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Interview: Universal Studios Hollywood creative director John Murdy on how movies influence Halloween Horror Nights

Interview: Universal Studios Hollywood creative director John Murdy on how movies influence Halloween Horror Nights

Each year since 2006, Universal Studios Hollywood creative director John Murdy and his team put together a younger version of Universal Orlando’s Halloween Horror Nights that derives its scares from the movie history found around every corner of the lot on which the horror genre was essentially invented.

Murdy has worked with Universal Studios for years in a creative capacity. Formerly based out of Orlando, he worked on a popular ride based on The Mummy film series. When it was time for him to move to the original Universal Studios in Hollywood, he insisted that Halloween Horror Nights follow him there.

While the Halloween Horror Nights 2010 at Universal Orlando features nothing but 100% original haunted houses, scare zones, and characters, without relying on outside properties or film franchises, Murdy feels that it is only appropriate to base the Hollywood version almost exclusively on the familiar frights from famous horror films of the past and present.

In a recent interview, I asked Murdy how he and and his team bring films to life at Halloween Horror Nights each year:

RICKY BRIGANTE: Given that your Universal Studios out there is obviously THE Universal Studios for so many years, how do you tie in decades and decades of film history with this Horror Nights event?

JOHN MURDY: The horror movie was invented, literally, where we’re taking our guests, which is pretty cool. Universal’s horror history goes all the way back to the silent film era – 1923 Hunchback of Notre Dame, and ’25 Phantom of the Opera, the great Lon Chaney silent films, but the of course Frankenstein, Dracula, The Mummy, The Wolfman, all the classic horror films from the ’30s, ’40s. But also Psycho was filmed on this lot. The house [seen on the backlot tram tour] is the house from Psycho and this year it’s the 50th anniversary of Psycho, so we’re doing a lot with Psycho this year. So every year we look to work with our own movie studio and our own horror history but also we work with a lot of other movie studios in town and use some of their film properties as well.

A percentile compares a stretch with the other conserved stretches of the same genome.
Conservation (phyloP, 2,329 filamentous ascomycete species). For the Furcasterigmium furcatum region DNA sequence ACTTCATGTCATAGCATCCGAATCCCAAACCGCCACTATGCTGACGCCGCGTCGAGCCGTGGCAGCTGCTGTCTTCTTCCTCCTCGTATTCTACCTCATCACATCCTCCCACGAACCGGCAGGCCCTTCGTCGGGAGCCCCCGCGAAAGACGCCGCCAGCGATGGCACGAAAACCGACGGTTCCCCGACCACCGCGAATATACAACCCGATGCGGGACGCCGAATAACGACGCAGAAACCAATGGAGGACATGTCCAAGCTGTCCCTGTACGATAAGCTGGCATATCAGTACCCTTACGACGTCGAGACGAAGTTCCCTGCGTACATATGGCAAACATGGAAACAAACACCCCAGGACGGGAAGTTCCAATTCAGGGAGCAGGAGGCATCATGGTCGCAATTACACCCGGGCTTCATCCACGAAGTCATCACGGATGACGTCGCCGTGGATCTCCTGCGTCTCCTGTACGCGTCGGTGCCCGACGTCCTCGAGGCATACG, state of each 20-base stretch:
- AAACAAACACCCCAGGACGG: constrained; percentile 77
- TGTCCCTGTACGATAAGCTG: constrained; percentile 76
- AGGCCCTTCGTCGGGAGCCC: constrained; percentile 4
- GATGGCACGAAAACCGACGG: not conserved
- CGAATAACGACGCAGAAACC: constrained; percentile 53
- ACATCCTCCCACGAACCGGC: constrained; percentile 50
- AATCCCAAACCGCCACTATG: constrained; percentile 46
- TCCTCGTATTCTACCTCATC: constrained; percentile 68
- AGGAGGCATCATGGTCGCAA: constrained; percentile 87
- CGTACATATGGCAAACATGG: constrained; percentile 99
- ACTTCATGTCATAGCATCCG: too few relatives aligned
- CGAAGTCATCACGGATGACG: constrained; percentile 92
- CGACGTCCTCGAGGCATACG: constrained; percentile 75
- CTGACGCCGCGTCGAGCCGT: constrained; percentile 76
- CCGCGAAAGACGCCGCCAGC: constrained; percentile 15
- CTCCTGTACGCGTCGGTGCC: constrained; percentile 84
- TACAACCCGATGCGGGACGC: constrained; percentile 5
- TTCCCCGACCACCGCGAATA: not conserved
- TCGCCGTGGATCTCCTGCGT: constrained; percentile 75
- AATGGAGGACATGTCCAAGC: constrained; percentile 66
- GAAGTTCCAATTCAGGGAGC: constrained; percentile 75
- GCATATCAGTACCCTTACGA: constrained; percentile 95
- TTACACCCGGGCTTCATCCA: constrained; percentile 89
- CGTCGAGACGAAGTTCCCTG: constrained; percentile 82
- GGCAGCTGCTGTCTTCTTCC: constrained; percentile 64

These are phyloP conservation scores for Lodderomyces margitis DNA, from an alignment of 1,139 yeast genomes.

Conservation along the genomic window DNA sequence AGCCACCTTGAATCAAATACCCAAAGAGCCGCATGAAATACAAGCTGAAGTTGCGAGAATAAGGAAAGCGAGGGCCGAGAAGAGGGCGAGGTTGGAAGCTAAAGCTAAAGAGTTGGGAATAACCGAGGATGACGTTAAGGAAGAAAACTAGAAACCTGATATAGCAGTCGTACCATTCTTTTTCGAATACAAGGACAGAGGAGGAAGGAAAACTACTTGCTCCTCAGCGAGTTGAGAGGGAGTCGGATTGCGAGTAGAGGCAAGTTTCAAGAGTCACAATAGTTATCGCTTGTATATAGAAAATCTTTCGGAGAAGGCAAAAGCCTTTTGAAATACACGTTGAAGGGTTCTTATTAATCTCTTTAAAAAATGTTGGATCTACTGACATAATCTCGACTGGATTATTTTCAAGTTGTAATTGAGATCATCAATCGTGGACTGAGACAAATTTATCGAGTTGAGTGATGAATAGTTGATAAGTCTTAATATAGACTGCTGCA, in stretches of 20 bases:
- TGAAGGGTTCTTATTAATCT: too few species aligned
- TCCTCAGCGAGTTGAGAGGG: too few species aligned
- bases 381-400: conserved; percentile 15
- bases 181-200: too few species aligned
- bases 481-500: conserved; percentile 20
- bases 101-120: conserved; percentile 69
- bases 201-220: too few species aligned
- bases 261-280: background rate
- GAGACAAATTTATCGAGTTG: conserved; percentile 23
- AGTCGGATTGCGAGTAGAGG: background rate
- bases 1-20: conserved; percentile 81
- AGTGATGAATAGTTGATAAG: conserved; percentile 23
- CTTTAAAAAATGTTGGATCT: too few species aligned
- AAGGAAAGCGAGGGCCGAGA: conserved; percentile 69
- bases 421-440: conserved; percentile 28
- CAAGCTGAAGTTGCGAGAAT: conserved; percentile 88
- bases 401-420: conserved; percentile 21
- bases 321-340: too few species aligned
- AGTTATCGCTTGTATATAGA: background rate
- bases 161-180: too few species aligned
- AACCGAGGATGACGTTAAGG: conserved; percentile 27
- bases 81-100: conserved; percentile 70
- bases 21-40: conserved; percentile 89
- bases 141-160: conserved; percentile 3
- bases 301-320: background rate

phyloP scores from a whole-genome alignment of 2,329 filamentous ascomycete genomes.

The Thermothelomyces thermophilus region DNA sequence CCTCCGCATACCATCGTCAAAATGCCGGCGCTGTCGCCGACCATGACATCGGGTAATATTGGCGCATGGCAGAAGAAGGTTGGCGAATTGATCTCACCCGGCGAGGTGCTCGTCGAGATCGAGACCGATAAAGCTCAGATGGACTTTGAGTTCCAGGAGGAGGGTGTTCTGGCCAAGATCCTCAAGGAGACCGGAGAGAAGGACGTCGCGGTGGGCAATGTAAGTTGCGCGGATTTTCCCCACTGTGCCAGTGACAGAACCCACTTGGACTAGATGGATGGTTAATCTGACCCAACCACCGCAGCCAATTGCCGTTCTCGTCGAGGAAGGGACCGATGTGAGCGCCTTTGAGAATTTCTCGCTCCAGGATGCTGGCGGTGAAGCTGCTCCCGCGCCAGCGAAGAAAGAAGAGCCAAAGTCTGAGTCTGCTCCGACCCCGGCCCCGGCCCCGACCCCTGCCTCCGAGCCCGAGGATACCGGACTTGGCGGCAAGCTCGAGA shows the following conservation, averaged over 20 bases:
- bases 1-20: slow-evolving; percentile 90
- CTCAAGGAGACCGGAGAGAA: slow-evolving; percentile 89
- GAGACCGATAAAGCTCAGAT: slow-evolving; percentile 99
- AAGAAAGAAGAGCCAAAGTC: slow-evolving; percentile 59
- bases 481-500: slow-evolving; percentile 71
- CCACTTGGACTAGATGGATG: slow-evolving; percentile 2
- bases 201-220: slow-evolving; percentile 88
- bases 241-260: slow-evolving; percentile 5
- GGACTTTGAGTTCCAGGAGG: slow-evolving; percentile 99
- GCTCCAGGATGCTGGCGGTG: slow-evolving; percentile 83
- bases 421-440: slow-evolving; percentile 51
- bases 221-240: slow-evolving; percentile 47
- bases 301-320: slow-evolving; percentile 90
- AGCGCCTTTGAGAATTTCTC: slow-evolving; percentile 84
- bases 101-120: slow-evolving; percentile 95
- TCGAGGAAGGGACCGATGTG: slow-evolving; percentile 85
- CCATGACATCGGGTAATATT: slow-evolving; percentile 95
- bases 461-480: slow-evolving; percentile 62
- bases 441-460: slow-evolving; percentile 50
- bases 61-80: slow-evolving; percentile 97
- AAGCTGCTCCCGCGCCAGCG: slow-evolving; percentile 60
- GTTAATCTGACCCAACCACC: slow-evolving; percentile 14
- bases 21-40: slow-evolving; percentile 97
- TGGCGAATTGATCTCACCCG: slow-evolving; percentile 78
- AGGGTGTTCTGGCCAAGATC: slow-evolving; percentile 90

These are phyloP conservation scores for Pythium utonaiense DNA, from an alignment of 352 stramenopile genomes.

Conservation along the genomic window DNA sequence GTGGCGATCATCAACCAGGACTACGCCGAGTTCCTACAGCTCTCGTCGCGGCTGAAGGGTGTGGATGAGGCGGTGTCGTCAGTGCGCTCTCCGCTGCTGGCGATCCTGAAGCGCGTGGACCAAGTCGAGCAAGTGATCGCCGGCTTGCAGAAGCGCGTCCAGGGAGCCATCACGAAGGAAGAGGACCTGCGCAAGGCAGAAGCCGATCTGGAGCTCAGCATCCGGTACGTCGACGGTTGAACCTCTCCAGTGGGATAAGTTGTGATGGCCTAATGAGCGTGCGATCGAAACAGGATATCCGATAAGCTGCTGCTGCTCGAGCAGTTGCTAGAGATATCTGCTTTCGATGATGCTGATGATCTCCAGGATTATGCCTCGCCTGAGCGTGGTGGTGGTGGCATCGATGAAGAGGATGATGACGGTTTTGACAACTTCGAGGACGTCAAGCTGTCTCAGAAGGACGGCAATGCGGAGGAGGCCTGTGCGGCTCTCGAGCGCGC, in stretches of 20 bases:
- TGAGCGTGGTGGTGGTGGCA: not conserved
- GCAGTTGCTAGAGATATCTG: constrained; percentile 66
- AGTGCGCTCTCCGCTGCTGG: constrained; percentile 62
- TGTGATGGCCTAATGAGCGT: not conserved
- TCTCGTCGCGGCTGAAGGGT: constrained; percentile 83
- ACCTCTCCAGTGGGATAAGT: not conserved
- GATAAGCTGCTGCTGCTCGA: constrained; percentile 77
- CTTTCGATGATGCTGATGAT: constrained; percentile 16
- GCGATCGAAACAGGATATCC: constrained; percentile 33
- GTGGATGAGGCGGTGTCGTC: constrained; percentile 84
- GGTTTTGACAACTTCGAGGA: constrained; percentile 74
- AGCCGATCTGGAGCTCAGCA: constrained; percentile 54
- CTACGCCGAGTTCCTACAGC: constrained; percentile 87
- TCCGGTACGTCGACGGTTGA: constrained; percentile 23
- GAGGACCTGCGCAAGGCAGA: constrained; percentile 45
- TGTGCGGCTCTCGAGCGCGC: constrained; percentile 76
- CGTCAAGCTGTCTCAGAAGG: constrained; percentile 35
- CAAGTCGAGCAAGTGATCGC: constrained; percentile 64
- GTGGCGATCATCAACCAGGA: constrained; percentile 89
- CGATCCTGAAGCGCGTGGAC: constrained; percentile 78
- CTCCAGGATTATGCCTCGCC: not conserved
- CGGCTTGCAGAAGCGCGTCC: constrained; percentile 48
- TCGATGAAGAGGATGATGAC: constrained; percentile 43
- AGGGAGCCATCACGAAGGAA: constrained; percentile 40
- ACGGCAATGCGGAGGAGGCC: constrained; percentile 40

R: And, as such, do you feel obligated to go with the film route for your haunted houses or do you like to work in some new characters every once in a while?

J: I’m very much about movies because, again, this is the place where the American horror movie was born. Universal, since 1964 with the start of the studio tour – our brand has always been taking people inside the movies and bringing movies to life. So when we started to talk about Halloween and bring back Halloween Horror Nights way back before 2006, my hook was always the movies. I didn’t see anybody out in the landscape of haunted attractions that was trying to do movie-quality haunted attractions based on popular horror franchises. And that’s proved to be a huge hit for us because the horror movie fans are very, very rabid about the particular films that they love, so we always look to work with franchises that are iconic, that have great environments, that have great characters, that can be replicated in a live attraction. What we found over the years is that horror fans just love that. They love the ability to kind of step through the movie screen and find themselves inside a horror movie.